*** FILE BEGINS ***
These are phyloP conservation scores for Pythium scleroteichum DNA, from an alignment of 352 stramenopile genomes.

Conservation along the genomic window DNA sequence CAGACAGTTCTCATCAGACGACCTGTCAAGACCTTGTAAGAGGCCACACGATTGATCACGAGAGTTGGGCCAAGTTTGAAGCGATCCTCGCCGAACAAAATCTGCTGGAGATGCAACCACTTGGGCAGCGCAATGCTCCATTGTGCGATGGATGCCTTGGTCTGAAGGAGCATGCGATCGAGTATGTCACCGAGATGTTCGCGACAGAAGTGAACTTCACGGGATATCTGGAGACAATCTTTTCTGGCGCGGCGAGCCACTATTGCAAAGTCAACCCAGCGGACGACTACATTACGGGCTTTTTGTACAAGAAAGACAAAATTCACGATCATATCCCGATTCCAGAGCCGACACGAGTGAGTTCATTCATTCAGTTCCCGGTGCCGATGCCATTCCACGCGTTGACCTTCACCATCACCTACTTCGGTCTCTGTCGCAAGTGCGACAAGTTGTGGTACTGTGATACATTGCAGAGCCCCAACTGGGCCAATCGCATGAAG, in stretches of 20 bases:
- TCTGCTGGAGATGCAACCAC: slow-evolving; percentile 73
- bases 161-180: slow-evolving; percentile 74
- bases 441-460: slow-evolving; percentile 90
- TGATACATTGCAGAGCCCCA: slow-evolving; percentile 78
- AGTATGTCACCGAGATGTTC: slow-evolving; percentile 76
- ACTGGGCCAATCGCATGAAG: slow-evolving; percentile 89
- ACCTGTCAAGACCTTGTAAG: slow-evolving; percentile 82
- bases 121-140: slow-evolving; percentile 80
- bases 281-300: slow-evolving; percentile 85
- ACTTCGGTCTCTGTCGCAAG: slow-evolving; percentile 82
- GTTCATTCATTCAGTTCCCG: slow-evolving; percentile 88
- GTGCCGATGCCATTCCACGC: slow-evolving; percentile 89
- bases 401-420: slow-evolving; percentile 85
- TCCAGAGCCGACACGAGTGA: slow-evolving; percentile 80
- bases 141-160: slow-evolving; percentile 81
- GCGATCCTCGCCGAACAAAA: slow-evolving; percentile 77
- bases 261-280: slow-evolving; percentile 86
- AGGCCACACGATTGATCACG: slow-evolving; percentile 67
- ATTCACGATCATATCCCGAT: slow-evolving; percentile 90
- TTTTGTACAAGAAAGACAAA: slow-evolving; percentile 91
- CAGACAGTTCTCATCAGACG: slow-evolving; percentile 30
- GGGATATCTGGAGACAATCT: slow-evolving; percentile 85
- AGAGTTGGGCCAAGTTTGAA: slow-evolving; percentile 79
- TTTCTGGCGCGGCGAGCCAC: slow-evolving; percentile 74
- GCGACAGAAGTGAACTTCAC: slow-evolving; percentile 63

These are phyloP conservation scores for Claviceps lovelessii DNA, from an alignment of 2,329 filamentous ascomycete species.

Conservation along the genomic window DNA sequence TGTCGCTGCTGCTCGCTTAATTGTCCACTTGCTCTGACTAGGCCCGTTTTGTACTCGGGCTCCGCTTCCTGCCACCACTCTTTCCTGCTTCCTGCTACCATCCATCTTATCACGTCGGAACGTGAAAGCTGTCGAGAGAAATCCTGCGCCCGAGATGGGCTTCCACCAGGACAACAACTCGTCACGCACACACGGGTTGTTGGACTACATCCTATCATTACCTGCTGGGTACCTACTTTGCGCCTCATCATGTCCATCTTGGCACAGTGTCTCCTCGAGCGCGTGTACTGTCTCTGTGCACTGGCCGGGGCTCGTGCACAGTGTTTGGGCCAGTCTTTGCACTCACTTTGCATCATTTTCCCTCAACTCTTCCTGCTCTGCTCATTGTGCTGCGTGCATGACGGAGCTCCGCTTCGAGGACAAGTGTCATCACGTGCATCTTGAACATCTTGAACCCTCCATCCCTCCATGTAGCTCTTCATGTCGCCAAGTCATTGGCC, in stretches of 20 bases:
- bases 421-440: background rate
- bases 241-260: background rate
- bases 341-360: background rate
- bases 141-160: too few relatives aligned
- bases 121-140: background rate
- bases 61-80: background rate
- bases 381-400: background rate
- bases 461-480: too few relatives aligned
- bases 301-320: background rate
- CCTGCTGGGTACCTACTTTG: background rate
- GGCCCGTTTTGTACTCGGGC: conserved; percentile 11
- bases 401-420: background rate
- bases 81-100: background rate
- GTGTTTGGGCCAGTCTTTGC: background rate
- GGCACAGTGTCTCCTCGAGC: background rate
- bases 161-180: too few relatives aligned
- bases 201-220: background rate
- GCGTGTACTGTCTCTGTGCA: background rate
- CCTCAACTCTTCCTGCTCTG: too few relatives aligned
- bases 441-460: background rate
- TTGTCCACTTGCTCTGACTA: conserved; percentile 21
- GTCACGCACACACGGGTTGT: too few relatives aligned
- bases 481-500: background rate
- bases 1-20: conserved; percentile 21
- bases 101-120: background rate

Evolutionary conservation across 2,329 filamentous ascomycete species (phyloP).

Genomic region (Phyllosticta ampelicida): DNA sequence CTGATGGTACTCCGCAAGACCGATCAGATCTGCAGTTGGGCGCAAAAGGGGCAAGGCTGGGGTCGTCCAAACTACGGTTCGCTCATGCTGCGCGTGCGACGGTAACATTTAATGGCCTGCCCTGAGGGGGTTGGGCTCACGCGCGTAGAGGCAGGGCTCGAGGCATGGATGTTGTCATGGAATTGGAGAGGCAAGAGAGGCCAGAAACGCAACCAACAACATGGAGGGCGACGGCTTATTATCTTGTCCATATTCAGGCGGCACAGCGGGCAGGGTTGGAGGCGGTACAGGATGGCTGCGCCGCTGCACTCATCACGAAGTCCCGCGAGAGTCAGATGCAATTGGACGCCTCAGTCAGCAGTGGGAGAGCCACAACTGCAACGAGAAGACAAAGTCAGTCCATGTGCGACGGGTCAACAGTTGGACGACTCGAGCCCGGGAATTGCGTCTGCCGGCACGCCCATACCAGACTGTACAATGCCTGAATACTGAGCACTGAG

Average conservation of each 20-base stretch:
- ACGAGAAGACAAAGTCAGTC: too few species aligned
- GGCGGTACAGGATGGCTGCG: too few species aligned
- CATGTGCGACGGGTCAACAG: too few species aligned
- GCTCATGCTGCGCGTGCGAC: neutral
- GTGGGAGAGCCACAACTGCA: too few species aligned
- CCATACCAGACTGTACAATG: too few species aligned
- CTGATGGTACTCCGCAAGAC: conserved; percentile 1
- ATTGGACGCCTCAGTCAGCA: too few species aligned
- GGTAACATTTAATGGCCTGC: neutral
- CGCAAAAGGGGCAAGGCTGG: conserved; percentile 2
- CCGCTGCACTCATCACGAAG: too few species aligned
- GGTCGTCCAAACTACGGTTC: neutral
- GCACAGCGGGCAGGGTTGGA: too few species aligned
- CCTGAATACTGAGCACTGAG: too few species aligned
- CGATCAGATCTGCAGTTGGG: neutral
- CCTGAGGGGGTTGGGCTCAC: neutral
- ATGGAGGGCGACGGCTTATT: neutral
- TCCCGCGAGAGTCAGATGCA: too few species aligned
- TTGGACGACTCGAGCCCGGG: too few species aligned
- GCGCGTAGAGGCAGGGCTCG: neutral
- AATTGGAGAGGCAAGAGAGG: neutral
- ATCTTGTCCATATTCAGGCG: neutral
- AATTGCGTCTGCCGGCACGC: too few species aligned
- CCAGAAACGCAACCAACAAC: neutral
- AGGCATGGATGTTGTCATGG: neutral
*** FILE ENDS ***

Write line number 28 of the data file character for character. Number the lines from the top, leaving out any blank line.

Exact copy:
These are phyloP conservation scores for Claviceps lovelessii DNA, from an alignment of 2,329 filamentous ascomycete species.